Faced with this growing militancy, Bradford council drew up GLC-style equal opportunity statements, established race relations units and began funding black organisations. A 12-point race relations plan declared Bradford to be a ‘multiracial, multicultural city’, and stated that every section of the community had ‘an equal right to maintain its own identity, culture, language, religion and customs’.
As racism intensified through the Thatcher years, Bradford Asians became increasingly bitter. But the character of anti-racist protests in the city changed. By the mid-1980s the focus of concern had shifted from political issues, such as policing and immigration, to religious and cultural issues: a demand for Muslim schools and for separate education for girls, a campaign for halal meat to be served at school, and, most explosively, the confrontation over the publication of Salman Rushdie’s The Satanic Verses.
This process was strengthened by a new relationship between the local council and the local mosques. In 1981, the council helped set up and fund the Bradford Council of Mosques. By siphoning resources through the mosques, the council was able to strengthen the position of the more conservative religious leaders and to dampen down the more militant voices on the streets. As part of its multicultural brief to allow different communities to express their distinct identities, the council also helped set up two other religious umbrella groups: the Federation for Sikh Organisations and the Vishwa Hindu Parishad, both created in 1984.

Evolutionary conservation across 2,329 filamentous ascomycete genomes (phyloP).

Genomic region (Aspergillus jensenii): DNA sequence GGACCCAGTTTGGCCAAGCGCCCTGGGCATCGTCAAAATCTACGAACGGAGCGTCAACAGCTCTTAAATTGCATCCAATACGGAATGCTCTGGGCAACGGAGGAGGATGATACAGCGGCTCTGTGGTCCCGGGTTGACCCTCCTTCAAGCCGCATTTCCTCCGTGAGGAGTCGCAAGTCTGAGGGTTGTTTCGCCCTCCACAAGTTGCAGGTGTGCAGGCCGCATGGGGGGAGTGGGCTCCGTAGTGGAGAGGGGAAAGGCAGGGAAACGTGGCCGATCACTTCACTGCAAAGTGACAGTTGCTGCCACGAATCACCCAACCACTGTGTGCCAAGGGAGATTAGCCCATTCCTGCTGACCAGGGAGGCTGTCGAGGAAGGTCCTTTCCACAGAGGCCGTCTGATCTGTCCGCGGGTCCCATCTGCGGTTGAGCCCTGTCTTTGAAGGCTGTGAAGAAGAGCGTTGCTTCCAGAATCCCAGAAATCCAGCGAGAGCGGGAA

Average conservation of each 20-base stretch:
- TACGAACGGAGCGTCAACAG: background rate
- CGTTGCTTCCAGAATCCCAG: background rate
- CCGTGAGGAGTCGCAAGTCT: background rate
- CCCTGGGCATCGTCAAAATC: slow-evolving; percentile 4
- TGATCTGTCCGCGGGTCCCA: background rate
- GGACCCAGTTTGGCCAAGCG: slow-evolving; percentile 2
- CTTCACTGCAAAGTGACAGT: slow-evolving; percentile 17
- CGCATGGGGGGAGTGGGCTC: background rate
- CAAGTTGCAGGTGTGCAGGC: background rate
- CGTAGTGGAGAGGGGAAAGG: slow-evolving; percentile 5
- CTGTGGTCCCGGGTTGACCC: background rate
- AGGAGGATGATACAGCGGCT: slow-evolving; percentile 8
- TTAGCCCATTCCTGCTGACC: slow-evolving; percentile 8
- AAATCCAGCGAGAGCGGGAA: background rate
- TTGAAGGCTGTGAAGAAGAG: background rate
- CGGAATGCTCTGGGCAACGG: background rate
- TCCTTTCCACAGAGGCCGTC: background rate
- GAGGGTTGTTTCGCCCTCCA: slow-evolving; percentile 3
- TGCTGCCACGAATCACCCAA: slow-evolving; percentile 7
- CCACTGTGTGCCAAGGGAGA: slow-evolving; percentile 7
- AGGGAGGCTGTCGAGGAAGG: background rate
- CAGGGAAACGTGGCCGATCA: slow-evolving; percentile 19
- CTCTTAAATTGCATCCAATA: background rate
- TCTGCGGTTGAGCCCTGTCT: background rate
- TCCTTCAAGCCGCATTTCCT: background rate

The consequence was to create divisions and tensions within and between different Asian communities, as each fought for a greater allocation of council funding.
There had always been residential segregation between the black and white communities in Bradford, thanks to a combination of racism, especially in council house allocation, and of a desire among Asians to find protection in numbers. But within Asian areas, Muslims, Sikhs and Hindus lived cheek by jowl for much of the postwar period. In the 1980s, however, the three communities started dividing. They began increasingly to live in different areas, attend different schools and organise through different institutions. New council-funded community organisations and youth centres were set up according to religious and ethnic affiliations.
By the early 1990s even the Asian business community was institutionally divided along community lines, with the creation in 1987 of the largely Hindu and Sikh Institute of Asian Businesses; of the Hindu Economic Development Forum in 1989; and of the Muslim-dominated Asian Business and Professional Club in 1991. The Asian Youth Movement, the beacon in the 1970s of a united struggle against racism, was split up and torn apart by such multicultural tensions.
Multiculturalism was not simply the product of demand from black communities for their cultural differences to be recognised. That demand itself was to a large extent created through official policy in response to the black militancy of the 1970s and early 1980s. Instead of tackling head-on the problems of racial inequality, social deprivation and political disaffection, the authorities, both national and local, simply encouraged communities to pursue what one of the recent reports into the summer 2001 riots calls ‘parallel lives’.